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Change Your Team With This One Word – Inspiring Team Story to Share

Selfless team celebrating. Change your team Practice selfless team.

At the heart of most dysfunctional teams are team members who are individually more concerned about about their own aspirations and gain at the expense of the teams goals and gain.

Such team members believe it is all about them and only about others if they can get something for themselves. These types of selfish team members frustrate what a team is capable of achieving.

If that is your team or anywhere close to your team, you might want to consider sharing the following story.

There once was an anthropologist who was studying the culture of a remote African tribe. He had concluded his studies and was waiting for transportation to take him to the airport.

While waiting, the children of this tribe had gathered around him as they had done many times before.

He decided to gather the candy he had collected from a town he had visited on his way to study the remote tribe. Taking a basket, he put the sweets he had gathered in it and then placed it underneath a fairly large tree. He then walked about 100 or so yards from the tree and drew a line in the dirt.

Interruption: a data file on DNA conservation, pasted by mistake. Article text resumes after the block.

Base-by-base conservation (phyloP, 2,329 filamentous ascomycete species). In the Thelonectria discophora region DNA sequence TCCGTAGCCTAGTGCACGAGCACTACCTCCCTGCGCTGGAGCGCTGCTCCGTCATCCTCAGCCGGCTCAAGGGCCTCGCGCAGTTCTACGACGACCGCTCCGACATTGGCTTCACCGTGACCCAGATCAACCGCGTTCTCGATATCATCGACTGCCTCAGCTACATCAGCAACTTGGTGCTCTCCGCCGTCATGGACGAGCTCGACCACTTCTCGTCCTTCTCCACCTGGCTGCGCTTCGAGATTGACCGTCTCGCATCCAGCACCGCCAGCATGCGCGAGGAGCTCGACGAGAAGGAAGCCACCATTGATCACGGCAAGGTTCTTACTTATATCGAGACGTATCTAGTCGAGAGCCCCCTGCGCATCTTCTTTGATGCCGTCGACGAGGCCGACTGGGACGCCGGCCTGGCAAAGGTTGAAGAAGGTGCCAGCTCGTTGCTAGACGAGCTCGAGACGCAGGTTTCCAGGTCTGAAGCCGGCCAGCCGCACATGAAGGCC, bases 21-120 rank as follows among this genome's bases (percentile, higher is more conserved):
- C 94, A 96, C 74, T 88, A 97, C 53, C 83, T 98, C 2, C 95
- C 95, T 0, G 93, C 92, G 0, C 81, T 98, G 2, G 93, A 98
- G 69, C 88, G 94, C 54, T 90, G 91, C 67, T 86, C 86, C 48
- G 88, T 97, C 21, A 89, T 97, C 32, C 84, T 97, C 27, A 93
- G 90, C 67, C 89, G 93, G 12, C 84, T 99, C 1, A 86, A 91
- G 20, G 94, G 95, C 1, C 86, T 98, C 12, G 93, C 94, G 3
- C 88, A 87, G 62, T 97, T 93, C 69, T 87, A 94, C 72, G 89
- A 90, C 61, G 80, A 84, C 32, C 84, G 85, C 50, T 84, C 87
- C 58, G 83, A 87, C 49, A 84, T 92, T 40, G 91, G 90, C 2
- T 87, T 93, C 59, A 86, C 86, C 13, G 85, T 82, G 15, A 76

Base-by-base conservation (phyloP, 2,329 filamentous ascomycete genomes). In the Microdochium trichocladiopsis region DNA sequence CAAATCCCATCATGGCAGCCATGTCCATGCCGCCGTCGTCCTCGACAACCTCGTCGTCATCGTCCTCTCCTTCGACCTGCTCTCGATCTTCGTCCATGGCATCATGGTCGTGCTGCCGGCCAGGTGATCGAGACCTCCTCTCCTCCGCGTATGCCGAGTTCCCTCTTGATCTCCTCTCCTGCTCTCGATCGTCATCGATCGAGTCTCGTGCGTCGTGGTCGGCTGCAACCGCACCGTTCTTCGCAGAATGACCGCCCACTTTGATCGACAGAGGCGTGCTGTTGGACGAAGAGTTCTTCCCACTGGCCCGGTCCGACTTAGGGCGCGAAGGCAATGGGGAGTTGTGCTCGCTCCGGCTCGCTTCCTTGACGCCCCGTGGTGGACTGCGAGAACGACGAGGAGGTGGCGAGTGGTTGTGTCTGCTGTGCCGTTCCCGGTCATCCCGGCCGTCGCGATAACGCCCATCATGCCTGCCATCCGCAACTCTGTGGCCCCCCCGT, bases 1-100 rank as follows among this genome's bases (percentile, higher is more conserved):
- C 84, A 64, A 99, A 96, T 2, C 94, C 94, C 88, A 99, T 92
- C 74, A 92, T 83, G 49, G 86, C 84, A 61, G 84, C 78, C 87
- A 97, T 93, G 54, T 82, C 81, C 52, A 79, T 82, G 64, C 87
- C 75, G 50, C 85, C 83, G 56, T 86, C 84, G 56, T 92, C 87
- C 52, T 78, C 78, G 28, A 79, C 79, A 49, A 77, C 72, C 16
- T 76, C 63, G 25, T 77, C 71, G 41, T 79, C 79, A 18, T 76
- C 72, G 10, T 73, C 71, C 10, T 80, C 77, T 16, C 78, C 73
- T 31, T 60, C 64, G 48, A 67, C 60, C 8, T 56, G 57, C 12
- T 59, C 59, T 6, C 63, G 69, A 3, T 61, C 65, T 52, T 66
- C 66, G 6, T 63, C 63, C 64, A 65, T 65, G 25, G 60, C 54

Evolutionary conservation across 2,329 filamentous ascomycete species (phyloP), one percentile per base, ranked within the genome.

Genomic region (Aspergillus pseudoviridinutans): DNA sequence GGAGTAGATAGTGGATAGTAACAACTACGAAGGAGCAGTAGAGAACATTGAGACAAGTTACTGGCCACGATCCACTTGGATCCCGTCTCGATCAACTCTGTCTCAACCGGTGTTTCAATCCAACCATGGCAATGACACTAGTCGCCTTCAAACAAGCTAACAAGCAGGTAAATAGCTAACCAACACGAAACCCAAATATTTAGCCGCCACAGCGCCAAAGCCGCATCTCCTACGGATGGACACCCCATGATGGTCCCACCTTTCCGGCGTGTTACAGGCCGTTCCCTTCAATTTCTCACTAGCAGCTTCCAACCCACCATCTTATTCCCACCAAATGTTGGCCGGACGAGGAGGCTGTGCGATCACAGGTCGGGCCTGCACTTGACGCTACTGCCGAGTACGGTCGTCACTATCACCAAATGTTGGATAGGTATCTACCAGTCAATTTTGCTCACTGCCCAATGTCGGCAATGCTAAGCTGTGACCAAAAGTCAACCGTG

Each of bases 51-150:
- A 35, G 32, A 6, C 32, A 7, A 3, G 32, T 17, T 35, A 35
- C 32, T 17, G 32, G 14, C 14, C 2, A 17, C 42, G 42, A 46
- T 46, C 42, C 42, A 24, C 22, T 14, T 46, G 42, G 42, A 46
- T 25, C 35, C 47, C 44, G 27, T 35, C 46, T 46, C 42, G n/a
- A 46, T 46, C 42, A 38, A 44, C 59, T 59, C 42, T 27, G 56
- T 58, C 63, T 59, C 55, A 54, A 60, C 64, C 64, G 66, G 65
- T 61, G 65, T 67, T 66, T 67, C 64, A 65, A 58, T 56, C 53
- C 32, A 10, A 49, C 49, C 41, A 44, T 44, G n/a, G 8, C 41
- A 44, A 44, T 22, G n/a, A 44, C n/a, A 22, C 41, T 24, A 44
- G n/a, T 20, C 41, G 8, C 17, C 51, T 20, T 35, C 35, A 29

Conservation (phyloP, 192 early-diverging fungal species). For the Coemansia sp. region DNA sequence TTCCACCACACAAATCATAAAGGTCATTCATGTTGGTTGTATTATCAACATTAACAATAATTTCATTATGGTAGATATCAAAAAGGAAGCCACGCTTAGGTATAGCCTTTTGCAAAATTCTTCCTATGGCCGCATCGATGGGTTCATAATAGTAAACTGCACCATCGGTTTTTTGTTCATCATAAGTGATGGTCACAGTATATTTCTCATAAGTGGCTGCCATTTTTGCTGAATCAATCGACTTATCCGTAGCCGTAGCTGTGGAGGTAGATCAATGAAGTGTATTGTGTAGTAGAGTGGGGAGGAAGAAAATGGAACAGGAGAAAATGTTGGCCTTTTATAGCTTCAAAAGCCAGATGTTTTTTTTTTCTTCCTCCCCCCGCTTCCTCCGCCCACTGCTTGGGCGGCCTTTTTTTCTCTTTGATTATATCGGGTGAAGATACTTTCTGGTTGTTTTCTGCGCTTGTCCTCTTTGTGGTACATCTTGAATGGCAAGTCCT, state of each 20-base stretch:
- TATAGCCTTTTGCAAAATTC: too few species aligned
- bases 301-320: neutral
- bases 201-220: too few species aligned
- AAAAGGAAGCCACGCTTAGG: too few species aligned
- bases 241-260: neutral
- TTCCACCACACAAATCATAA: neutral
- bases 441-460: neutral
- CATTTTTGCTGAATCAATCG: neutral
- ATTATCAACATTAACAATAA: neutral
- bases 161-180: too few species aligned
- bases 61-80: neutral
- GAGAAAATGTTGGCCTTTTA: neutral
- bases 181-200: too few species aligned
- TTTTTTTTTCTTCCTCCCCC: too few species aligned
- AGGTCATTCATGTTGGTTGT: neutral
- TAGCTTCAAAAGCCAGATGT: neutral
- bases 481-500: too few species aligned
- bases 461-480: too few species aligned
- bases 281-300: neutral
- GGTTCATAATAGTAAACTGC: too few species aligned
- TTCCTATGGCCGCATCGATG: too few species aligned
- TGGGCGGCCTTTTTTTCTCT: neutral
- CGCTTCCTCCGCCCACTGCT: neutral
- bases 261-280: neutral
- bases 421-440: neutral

The children were told that when he said go, they were to run as fast as they could and that the first one to the basket would win all of the candy for themselves.

So, the anthropologist gave the signal and then something surprisingly happened. The children took each other’s hands and ran together to the tree. Once there, they sat in a circle and shared the candy.

The anthropologist was a bit shocked. He asked them why they all went together when one of them could have had all of the candy for themselves.

One of the younger girls looked up at him and said, “How can we be happy if all the other ones are sad?”

Africans use the term “Ubuntu” to describe what this girl believes. Ubuntu simply means that “I am, because we are.”

South African activist and humanitarian leader Desmond Tutu said once in a 2013 Templeton Prize interview, “You can’t be human on your own. We believe that a person is a person through other persons.”

Tutu also shared that his “humanity is caught up, bound up, inextricably, with yours.” And that when someone dehumanizes someone else they are dehumanizing themselves.

Teams that focus on the word and philosophy of Ubuntu are primarily concerned about each other. They are more focused on what they can do together than what they can do alone. Egos, money, and career aspirations take a back seat to the success of the entire team.

There is no such thing as a solitary individual. When one succeeds, it is the success of everyone, because everyone had role in it.

Can you imagine the power of teams, organizations, and even entire nations practicing Ubuntu? It is a complete and powerful game changer for sure.

Feel free to share this post with your team(s) and organizations or anyone else. Bring the philosophy of Ubuntu to them!

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